ANC president Jacob Zuma and deputy president Cyril Ramaphosa at the ANC’s national policy conference at Nasrec.Picture: Simphiwe Mbokazi/ANA Pictures

Johannesburg - The ANC national policy conference became the battleground where deep divisions between supporters of President Jacob Zuma and his deputy Cyril Ramaphosa were laid bare in the run-up to the party’s elective conference in December.

The Star has established, through several sources who attended the two economic transformation commissions, that at times discussions degenerated into fierce wars of words between the two factions.

Last night, the disagreements spilt over to the plenary as the various commissions reported back on discussions about Strategy and Tactics. The discussions centred on what or who could be identified as the “main enemy of the revolution”, said one source.

“Most delegates felt that what was being reported at the plenary was not a true reflection of what transpired and was agreed upon at commissions,” said another delegate.

Zuma’s supporters pushed for white monopoly capital to be singled out as the primary “enemy of the revolution”, while Ramaphosa’s have argued that monopoly capital is global and cannot be defined as white.

The Zuma supporters argued that the term has always been part of the party’s vocabulary and that there was no need to discard it now.

Political analyst Lukhona Mnguni said a disagreement over language had started before the conference and that this was being used by the factions to test their strength.

“Language, therefore, started to define factions. If the conference says there is no white monopoly capital, the perception will be that the faction that has been using white monopoly capital has lost. The perception will be that they do not have enough numbers and vice versa”.

In the end, nine of the 11 commissions decided that “the phenomenon of monopoly capital is a global one”, in what was regarded as a psychological victory for Ramaphosa’s supporters.

ANC policy guru and national executive committee (NEC) member Joel Netshitenzhe said on the matter: “It (monopoly capital) manifests itself differently in various parts of the globe and it would, therefore, not be correct to characterise ours as white monopoly capital.”

In the commissions, the debates over the issue were so heated that some delegates believed matters were headed for a fist fight, in what could be seen as a dress rehearsal for the December conference.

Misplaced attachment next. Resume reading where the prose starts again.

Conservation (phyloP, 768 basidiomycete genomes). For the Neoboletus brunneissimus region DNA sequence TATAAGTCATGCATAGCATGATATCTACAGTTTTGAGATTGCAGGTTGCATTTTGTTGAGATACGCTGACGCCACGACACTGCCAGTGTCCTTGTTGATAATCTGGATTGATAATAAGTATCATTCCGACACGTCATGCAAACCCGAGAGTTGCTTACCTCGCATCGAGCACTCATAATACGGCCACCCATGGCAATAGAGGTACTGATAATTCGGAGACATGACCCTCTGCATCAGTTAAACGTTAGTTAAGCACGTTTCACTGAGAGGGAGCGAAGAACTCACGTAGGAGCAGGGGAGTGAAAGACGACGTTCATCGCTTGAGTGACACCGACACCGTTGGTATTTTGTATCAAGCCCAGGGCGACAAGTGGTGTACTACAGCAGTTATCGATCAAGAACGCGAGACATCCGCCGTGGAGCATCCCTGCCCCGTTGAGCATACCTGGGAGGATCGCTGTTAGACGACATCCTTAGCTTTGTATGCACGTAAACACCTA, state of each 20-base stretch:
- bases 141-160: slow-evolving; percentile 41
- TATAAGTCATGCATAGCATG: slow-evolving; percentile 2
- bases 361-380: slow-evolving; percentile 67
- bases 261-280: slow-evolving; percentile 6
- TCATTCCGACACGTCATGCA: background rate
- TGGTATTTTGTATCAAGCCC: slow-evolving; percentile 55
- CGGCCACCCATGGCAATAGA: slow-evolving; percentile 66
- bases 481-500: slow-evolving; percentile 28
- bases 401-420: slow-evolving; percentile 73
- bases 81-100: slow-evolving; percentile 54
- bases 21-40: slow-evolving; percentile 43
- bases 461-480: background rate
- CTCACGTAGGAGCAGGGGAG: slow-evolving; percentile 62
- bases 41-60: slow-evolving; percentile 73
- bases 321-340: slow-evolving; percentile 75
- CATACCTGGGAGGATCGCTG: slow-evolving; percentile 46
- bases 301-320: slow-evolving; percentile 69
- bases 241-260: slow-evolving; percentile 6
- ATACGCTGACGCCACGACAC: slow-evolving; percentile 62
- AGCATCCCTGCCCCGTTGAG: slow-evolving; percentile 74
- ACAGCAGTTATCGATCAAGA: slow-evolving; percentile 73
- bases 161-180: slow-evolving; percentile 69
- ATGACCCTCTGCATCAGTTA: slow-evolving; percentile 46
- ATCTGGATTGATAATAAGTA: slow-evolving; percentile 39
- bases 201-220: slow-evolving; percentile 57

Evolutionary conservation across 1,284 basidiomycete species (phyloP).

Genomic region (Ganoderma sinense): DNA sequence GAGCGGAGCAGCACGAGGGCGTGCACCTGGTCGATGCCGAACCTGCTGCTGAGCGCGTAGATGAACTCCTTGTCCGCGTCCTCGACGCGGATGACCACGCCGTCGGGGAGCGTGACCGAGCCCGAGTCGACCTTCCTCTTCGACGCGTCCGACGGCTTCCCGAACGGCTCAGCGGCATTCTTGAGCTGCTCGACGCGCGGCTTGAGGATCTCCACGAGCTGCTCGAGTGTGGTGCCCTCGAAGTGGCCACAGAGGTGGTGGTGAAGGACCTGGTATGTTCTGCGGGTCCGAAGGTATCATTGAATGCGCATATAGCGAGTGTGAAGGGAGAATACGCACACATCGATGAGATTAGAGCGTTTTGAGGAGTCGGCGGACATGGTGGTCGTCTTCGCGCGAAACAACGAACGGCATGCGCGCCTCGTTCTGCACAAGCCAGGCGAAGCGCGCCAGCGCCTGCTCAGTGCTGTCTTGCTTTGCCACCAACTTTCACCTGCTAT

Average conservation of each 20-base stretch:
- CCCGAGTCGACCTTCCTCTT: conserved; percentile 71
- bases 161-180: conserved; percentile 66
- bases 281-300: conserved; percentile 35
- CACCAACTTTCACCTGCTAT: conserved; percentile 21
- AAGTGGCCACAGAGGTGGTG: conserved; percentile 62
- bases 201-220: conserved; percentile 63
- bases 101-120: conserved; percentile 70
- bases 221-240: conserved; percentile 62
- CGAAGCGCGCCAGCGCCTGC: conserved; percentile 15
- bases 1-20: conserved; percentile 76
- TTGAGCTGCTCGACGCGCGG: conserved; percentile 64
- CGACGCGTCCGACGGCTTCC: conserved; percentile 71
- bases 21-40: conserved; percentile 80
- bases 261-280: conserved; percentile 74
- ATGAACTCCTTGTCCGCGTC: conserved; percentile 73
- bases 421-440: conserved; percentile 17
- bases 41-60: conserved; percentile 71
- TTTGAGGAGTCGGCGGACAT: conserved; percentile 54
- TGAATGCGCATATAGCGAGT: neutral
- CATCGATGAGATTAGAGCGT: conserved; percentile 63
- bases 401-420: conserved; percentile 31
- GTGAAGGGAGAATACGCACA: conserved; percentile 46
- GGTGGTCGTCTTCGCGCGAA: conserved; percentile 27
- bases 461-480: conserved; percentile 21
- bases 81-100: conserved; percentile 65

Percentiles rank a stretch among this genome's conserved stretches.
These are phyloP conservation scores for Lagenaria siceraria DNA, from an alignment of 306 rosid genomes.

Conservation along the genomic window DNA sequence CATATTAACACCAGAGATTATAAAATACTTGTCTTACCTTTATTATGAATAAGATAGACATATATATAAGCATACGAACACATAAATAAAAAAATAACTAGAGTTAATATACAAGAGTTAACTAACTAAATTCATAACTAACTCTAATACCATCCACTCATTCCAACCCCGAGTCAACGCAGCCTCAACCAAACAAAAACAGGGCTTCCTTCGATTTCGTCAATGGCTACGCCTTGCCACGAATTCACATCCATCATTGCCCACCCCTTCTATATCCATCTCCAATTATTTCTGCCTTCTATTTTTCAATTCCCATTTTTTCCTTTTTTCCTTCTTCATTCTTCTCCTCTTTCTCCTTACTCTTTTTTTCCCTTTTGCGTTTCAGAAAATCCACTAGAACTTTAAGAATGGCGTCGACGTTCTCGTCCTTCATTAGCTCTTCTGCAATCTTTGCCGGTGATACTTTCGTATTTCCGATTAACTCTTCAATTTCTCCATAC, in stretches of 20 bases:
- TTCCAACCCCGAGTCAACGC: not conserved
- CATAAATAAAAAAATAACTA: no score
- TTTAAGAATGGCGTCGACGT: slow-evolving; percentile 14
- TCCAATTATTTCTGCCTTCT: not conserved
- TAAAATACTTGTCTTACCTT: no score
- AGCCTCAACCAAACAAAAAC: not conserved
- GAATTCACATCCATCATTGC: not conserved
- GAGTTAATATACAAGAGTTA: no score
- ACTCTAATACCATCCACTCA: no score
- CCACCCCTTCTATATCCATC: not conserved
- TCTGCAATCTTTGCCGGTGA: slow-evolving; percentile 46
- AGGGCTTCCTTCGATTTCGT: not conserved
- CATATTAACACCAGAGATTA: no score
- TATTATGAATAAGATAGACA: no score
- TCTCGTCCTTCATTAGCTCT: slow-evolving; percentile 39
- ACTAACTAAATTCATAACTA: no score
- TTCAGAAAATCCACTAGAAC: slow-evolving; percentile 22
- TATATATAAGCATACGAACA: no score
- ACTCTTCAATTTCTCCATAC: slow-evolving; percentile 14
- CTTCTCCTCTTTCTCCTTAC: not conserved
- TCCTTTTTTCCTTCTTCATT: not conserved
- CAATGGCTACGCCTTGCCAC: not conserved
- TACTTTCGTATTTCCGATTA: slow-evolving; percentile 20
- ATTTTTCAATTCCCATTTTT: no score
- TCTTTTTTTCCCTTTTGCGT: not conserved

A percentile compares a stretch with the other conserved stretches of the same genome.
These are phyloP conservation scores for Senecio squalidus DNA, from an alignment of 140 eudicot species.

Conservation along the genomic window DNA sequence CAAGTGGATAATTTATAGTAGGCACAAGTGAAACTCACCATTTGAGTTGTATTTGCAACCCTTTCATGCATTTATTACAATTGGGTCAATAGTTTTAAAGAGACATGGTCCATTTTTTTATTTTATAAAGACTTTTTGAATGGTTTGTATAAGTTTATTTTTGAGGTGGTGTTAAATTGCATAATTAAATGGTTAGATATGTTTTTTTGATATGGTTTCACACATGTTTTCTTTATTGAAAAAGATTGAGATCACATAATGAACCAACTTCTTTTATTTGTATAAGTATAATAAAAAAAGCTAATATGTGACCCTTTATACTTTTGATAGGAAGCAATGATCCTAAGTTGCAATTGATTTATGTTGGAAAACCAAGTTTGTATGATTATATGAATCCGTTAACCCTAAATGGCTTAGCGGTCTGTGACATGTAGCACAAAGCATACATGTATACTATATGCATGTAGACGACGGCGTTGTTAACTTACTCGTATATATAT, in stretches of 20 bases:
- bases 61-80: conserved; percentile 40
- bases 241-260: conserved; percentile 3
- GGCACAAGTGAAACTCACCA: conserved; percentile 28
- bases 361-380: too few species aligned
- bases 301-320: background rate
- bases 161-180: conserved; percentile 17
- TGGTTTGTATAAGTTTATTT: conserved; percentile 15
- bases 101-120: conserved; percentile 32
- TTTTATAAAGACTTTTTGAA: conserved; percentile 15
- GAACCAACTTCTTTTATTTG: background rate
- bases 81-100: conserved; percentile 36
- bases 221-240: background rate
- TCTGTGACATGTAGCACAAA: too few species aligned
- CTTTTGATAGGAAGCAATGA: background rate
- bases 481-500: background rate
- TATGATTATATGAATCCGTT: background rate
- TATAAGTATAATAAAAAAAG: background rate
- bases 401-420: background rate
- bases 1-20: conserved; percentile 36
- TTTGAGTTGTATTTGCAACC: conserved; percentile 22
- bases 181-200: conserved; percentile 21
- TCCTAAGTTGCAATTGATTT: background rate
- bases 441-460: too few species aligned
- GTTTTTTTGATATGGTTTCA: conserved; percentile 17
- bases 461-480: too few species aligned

The stakes were so high that one of the commissions was attended by a number of heavyweights, including Zuma, former finance minister Pravin Gordhan, former KZN premier Senzo Mchunu, Ekurhuleni mayor Mzwandile Masina, KZN chairperson Sihle Zikalala, ANC Youth League president Collen Maine and ANCYL KZN secretary Thanduxolo Sabelo.

Disagreements also centred on how best to advance radical transformation, with the pro-Ramaphosa group arguing against what it viewed as reckless proposals that might lead to capital flight.

Some delegates at the conference said pro-Zuma supporters and a “BEE grouping” led by Mzwanele Manyi, a known Gupta supporter, “flooded” the commission, headed by the party’s economics guru, Enoch Godongwana.

Things allegedly got heated in the commission where NEC member and former tourism minister Derek Hanekom was harangued and forced to apologise for contending that “expropriation of land without compensation is nonsense”.

“He (Hanekom) was booed by some elements. The youth league secretary-general (Njabulo Nzuza) threatened to lay a charge of misconduct against him,” a source said.

“Some of us, unionists, communists and lefties, spoke out in quick succession and challenged the dominance of BEE people in the discussion on economic policy, whereas the constituency and voters of the ANC are overwhelmingly poor, unemployed and on social grants,” the source added.

“It was bad, they were wagging fingers at him, it was really bad. Sabelo and Maine led the attacks against Hanekom,” said another delegate.

Zuma’s supporters were said to be also “insisting” that the conference resolve that the judicial inquiry into state capture and corruption “must be cast wider than the Guptas”.

The issue of the concept of white monopoly capital being part of ANC lexicon was sharply criticised this week by ANC Gauteng chairperson Paul Mashatile, who emphasised to The Star that people were distorting the party’s policy by saying opposing white monopoly capital had always been the party’s policy.

This was in response to Carl Niehaus, who wrote in The Sunday Independent that Mashatile, Gauteng Premier David Makhura, Higher Education Minister Blade Nzimande and former finance minister Trevor Manuel were sowing confusion by denying that white monopoly capital was an ANC concept. Niehaus is an NEC member of the Umkhonto weSizwe Military Veterans Association, an organisation said to be Gupta supporters.

The Star